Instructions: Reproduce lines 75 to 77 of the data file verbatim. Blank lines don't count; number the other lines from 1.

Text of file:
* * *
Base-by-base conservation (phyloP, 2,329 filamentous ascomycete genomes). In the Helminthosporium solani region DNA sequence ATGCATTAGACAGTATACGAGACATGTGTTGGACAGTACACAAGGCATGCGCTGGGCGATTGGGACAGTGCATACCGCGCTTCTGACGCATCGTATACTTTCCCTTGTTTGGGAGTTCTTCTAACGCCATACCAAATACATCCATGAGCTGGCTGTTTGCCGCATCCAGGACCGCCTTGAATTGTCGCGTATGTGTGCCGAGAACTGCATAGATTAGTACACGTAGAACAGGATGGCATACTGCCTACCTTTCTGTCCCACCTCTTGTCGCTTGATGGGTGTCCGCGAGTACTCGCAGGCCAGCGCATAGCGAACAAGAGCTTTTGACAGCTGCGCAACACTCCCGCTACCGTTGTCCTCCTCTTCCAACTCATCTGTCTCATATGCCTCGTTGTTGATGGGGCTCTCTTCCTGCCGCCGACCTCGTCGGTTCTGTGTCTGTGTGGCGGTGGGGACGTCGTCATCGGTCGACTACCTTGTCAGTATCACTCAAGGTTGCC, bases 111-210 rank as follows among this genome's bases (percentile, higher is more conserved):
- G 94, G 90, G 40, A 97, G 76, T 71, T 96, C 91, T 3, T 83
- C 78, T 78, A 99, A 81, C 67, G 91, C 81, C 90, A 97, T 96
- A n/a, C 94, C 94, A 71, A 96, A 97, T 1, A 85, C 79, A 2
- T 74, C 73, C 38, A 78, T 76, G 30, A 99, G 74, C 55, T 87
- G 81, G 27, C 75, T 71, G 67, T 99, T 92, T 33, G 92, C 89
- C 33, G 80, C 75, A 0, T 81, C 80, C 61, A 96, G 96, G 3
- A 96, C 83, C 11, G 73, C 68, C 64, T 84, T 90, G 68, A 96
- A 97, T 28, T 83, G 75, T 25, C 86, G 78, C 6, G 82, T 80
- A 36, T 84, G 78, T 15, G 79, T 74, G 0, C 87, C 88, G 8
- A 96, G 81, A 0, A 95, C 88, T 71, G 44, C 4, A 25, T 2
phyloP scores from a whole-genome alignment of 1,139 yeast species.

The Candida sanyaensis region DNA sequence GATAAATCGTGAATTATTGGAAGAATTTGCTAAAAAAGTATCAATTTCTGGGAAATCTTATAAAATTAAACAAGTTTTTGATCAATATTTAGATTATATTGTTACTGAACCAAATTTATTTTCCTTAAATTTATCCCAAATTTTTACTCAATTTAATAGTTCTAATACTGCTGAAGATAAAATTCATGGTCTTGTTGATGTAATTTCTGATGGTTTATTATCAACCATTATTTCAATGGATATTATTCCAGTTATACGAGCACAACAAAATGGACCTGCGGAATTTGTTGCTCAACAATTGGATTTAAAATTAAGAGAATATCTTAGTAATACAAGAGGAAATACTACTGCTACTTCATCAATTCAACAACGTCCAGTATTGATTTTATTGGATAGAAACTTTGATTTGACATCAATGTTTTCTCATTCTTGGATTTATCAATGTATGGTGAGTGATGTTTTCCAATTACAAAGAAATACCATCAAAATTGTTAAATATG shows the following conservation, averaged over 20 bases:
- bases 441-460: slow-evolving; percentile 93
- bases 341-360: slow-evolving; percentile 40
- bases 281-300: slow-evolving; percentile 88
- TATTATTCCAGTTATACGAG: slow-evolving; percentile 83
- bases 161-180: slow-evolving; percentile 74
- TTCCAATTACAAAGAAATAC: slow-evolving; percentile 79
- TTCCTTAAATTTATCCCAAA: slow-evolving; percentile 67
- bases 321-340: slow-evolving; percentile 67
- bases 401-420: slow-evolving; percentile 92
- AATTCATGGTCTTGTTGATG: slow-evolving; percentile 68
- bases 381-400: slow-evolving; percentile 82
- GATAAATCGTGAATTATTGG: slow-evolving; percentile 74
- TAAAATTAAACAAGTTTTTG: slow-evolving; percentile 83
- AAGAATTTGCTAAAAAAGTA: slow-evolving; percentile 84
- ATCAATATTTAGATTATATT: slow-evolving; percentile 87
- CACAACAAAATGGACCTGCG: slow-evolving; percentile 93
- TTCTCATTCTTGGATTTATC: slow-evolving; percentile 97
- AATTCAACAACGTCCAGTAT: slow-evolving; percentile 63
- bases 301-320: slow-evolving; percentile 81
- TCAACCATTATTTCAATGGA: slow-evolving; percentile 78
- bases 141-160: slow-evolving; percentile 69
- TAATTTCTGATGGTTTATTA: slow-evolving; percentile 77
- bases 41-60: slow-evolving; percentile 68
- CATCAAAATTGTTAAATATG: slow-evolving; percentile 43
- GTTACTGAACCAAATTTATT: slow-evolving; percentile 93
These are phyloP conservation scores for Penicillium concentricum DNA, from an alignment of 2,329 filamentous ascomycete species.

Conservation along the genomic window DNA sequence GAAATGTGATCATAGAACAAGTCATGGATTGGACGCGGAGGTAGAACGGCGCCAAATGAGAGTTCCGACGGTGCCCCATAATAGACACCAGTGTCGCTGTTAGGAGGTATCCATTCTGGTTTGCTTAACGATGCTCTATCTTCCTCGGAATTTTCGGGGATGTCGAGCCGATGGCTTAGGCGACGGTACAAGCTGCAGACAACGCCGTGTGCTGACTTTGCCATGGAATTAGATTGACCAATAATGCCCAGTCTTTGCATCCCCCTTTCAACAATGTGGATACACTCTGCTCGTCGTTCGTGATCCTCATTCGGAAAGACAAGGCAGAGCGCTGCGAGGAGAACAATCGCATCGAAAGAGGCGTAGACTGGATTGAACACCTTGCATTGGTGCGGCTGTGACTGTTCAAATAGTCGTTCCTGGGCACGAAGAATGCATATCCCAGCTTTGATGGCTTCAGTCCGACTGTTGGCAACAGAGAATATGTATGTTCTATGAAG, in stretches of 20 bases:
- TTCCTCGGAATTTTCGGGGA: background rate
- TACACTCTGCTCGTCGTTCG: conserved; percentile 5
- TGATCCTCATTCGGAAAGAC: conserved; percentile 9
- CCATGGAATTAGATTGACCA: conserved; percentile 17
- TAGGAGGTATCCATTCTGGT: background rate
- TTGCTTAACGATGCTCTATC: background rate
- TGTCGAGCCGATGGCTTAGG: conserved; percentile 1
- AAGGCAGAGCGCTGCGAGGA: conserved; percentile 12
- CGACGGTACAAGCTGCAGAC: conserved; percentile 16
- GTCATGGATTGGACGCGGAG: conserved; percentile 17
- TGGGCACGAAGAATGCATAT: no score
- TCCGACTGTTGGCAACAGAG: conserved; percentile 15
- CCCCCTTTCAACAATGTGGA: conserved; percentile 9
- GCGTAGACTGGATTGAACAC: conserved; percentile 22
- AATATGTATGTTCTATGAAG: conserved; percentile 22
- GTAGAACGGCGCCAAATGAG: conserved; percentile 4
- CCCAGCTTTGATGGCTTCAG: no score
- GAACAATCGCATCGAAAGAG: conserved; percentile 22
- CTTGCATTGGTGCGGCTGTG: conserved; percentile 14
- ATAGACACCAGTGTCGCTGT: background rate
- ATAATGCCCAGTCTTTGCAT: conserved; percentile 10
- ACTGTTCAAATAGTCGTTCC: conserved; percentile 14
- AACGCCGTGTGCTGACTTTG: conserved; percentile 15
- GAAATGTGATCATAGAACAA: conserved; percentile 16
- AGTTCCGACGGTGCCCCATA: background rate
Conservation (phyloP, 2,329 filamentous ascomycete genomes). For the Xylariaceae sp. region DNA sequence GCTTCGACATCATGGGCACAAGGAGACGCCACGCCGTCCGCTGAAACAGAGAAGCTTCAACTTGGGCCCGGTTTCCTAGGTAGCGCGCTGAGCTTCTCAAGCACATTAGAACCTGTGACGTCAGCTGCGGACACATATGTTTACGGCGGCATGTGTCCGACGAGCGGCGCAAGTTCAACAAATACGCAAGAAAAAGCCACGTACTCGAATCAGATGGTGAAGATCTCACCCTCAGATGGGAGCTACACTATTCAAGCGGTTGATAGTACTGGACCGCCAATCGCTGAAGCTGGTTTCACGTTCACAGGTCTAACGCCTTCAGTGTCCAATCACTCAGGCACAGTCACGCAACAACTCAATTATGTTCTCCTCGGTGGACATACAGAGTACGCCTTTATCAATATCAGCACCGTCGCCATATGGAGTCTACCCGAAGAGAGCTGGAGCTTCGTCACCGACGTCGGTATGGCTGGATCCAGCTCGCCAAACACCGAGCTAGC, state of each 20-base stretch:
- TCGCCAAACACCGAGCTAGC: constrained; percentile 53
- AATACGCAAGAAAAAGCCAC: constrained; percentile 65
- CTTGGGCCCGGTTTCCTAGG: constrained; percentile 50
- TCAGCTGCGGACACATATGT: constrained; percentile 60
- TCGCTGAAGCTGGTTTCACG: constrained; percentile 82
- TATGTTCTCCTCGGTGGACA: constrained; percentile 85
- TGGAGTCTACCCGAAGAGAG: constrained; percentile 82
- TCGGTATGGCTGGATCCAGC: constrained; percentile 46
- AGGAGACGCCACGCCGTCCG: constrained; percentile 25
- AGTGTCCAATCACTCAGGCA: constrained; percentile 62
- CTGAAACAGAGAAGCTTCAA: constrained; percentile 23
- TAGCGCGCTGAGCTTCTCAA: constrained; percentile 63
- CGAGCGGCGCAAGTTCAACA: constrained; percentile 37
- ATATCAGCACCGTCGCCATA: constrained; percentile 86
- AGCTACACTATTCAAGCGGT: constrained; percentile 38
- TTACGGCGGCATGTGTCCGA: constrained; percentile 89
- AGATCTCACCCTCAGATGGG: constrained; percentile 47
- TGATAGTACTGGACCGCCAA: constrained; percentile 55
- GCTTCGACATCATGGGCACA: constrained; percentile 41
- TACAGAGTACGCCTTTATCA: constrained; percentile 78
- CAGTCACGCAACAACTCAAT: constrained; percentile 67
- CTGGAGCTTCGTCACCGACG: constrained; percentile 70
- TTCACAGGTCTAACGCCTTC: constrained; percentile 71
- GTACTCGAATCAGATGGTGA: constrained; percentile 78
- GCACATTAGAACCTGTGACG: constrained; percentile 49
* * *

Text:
- AGGAGACGCCACGCCGTCCG: constrained; percentile 25
- AGTGTCCAATCACTCAGGCA: constrained; percentile 62
- CTGAAACAGAGAAGCTTCAA: constrained; percentile 23